Professor Simon Marvin

Simon is an urbanist with an interest in  the social, political and environmental interrelationships between  socio-technical infrastructures and urban and regional contexts. He is  currently the Carillion Chair of Low Carbon Cities in the Durham Energy Institute  and Department of Geography at the University of Durham. Prior to this he was  the founding co-director of the Centre for Sustainable Urban and Regional  Futures at the University of Salford and the Centre for Urban Technology at the  University of Newcastle.  His PhD was awarded  by the Open University on the urban politics of CHP and prior to that he  trained as an urban planner.

His work is noted for the way it develops  innovative, interdisciplinary perspectives to help open up and explore  important new agendas for urban and infrastructure research.  To date, he has played major roles within  urban research towards addressing important questions surrounding  telecommunications, infrastructure and mobility, sustainability and  infrastructure, smart meters, interdisciplinary urban research, and, most  recently, cities, systemic transitions, energy, climate change and ecological  security.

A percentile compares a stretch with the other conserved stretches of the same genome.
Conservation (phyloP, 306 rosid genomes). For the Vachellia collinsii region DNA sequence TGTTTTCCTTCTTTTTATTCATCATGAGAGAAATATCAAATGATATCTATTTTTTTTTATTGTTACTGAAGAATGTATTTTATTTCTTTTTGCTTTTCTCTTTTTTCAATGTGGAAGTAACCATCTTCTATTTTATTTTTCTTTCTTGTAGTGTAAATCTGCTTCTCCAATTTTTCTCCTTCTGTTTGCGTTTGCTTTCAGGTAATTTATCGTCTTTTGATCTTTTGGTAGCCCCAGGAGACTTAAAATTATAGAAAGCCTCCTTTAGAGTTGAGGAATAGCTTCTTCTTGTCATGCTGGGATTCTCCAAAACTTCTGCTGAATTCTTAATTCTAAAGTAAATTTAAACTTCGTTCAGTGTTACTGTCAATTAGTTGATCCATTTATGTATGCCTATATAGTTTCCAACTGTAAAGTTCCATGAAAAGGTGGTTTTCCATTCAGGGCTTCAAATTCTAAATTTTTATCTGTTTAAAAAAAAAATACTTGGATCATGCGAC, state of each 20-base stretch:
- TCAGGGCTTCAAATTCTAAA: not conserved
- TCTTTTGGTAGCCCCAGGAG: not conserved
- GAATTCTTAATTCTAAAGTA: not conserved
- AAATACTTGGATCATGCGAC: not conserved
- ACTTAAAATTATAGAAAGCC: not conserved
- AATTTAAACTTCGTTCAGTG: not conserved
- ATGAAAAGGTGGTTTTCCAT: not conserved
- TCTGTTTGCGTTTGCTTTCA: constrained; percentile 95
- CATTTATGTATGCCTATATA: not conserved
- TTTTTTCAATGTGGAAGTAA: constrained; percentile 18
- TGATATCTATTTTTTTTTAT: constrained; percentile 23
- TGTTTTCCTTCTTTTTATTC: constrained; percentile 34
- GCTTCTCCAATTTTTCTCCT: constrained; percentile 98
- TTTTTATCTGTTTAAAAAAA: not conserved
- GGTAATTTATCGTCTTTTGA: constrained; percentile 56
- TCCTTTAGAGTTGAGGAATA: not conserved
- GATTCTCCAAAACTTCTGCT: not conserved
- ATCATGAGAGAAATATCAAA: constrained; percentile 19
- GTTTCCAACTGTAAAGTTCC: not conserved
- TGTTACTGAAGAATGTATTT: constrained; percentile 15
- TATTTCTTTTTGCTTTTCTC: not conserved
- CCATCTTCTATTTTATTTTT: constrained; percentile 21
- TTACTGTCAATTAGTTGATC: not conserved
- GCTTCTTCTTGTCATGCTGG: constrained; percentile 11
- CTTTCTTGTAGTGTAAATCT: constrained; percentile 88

Marvin has  co-authored six books including: World Cities and Climate  Change. Open University Press; 2010 with Mike Hodson, Shaping  Urban Infrastructures – Intermediaries and the Governance of Socio-Technical  Networks. Earthscan; 2011 with Simon Guy, Will Medd and Tim Moss,  Cities and Low Carbon Transitons, Routledge  2011 with Harriet Bulkeley, Vanes Castan-Broto and Mike Hodson.  With Stephen Graham he is co-author of Splintering  Urbanism: Networked Infrastructures, Technological Mobilities and the Urban  Condition. Routledge 2001  and Telecommunications and the City:  Electronic Spaces, Physical Spaces Routledge 1996.

Simon  is currently working with the UNEP as a lead author on a major new report on  decoupling cities and resource use. His research is currently focused on two  large programmes. The first looking at comparative urban responses to climate  change and resource constraint by cities in Africa, China, Sweden and the UK  funded by the Mistra Foundation. The second funded by the EPSRC looks at  whether and how UK cities develop the knowledge and capability to systemically  reengineer their built environment and urban infrastructure.